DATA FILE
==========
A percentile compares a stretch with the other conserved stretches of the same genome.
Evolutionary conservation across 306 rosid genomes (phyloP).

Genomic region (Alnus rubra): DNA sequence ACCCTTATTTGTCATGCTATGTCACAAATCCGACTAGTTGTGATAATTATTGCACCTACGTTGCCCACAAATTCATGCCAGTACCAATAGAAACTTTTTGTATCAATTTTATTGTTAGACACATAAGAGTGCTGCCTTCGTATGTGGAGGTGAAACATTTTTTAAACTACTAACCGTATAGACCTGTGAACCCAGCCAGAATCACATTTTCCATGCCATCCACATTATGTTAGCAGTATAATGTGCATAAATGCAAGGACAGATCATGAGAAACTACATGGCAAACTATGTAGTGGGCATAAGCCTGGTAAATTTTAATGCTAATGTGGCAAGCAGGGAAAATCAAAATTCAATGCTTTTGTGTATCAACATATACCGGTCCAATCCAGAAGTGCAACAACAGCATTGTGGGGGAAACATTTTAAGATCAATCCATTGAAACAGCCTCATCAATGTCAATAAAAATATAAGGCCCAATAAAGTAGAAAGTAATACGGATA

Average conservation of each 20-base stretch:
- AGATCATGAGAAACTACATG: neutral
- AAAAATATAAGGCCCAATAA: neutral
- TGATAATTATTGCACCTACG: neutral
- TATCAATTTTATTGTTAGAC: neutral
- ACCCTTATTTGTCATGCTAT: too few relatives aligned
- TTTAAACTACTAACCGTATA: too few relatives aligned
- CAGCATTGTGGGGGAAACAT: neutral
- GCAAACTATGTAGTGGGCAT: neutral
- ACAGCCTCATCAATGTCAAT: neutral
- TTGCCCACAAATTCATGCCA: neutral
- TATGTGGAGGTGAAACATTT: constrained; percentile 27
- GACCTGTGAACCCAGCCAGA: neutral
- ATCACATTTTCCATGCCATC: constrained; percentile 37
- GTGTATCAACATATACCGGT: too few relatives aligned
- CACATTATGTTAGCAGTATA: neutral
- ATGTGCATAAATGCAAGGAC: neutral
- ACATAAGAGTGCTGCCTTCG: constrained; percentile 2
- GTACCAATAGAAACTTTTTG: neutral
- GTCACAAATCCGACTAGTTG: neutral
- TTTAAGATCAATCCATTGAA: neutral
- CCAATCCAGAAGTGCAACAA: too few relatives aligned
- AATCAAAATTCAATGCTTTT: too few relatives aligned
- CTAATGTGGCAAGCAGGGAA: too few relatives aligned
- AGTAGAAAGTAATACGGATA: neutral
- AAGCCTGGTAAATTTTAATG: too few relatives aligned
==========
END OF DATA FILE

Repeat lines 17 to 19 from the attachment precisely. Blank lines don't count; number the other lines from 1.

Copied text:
- ATCACATTTTCCATGCCATC: constrained; percentile 37
- GTGTATCAACATATACCGGT: too few relatives aligned
- CACATTATGTTAGCAGTATA: neutral